American’s love of coffee dates back to the Boston Tea Party in 1773 when the colonists boycotted tea. The colonists united and vowed to only serve coffee in their homes. Ever since, the American taste for coffee has continued to grow.
Most attention of course is given to the type of coffee bean and where it is grown. After all it is the coffee bean that provides the caffeine. Yet the coffee bean alone does not constitute the flavor of coffee. Remember better than 98% of coffee is water. Water is the solvent responsible for leaching all those flavors and oils out of the coffee bean and into the coffee drink.
Drinking water from the tap contains varying amounts of total dissolved solids (TDS). TDS is composed of a variety of salts and minerals such as sodium chloride (table salt) and hardness (calcium and magnesium). Without controlling the consistency of the TDS, the coffee can swing from very bitter to weak. Too low TDS will result in a very bitter taste while high of TDS will result in a weak taste due to less than sufficient extraction of the coffee bean organics. Generally speaking, 150 ppm is often considered the target TDS level.
The individual salts and minerals of the TDS can affect the flavor of coffee. Chlorides will impart a sweet taste; however, at higher levels the taste turns sour. Sulfates on the other hand accentuate the bitterness. Softening the water by removing the hardness is not necessarily the ideal. Hardness (such as calcium and magnesium) is actually preferable for extracting the organic flavor from the coffee bean. Without the proper amount of mineral hardness, the coffee will be very bitter.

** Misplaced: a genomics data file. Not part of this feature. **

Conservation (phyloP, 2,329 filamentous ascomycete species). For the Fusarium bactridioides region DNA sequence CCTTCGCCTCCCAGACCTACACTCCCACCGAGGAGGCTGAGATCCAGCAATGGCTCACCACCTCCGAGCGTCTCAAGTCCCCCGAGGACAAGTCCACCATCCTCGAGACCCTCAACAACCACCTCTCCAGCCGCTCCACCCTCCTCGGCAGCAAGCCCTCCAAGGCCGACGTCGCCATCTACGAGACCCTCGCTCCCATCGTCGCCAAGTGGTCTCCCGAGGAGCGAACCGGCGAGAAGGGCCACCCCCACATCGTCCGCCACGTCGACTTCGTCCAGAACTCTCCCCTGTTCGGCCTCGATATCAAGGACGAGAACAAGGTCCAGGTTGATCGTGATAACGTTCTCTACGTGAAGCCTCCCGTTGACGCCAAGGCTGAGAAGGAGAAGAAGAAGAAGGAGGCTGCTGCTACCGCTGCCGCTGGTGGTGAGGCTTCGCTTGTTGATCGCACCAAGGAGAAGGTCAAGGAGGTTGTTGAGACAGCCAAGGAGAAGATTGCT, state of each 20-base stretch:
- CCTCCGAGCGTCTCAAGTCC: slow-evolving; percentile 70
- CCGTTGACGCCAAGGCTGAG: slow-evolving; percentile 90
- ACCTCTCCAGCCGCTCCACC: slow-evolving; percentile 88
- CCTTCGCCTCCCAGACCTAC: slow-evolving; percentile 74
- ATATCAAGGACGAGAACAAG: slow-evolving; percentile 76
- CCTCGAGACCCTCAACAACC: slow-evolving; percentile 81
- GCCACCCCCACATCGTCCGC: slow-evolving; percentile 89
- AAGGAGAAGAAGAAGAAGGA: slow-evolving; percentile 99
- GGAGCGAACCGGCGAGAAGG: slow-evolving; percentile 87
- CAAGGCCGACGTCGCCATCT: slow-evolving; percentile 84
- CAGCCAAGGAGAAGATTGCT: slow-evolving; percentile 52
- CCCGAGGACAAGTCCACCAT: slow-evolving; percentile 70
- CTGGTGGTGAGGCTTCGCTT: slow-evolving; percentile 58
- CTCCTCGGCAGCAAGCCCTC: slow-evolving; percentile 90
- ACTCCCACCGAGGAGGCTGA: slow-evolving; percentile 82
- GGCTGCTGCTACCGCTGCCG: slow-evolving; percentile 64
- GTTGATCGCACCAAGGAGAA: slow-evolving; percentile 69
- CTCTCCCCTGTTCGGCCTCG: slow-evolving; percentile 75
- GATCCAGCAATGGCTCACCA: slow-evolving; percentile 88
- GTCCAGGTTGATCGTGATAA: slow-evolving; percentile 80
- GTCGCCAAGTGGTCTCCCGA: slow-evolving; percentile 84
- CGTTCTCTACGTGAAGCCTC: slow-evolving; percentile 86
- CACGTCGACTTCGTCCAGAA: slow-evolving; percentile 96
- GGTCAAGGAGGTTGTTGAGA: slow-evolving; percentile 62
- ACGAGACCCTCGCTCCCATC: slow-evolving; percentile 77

Municipal tap water also contains either chlorine or chloramines as a method of disinfecting the water supply. Chlorine and chloramine alters the taste by imparting medicinal odors.
To perfect the taste of coffee, coffee shops often turn to reverse osmosis filtration to design a water profile that best suits the extraction of flavor from the coffee bean. Brewers opt to blend the permeate water from the reverse osmosis with pretreated water that is bypassed around the reverse osmosis unit. Changing the ratio of this blend allows the coffee brewer the flexibility to modify the total dissolved minerals in the water as needed.
AXEON offers pre-engineered Reverse Osmosis systems with a range of water production capacities for coffee brewing establishments. The AXEON L1-Series for example is the most common choice amongst coffee brewers for treating tap water.
The L1 is available in capacities of 200 and 300 gallons per day and can easily be wall-mounted (a convenient floor stand is also available as an option). The L1 features an AXEON sediment pre-RO filter to remove any undissolved suspended solids followed by an AXEON carbon block to remove chlorine from the tap water.
Standard in the L1 is AXEON’s HF4 extra low energy RO membrane and an Aquatec high flow booster pump for enhancing the production rate of water in a compact unit while minimizing energy usage. A post-RO carbon block filter removes any residual organics as a final polishing step. For strength and integrity, the L1 houses the RO membrane in a reinforced fiberglass vessel.
The L1 is equipped with an auto flush timer valve for extending the health of the RO membrane by flushing impurities off the surface of the membrane. The three pressure gauges along the front panel provide the user with ease of operation and maintenance providing indication when the filters or membrane should be replaced.
As America’s taste for coffee has grown beyond the standard cup of “Joe”, so has the knowledge and art of perfecting that first cup of the morning including the water that goes in it.
by Steve Peck, P.E., Engineering Manager, AXEON Water Technologies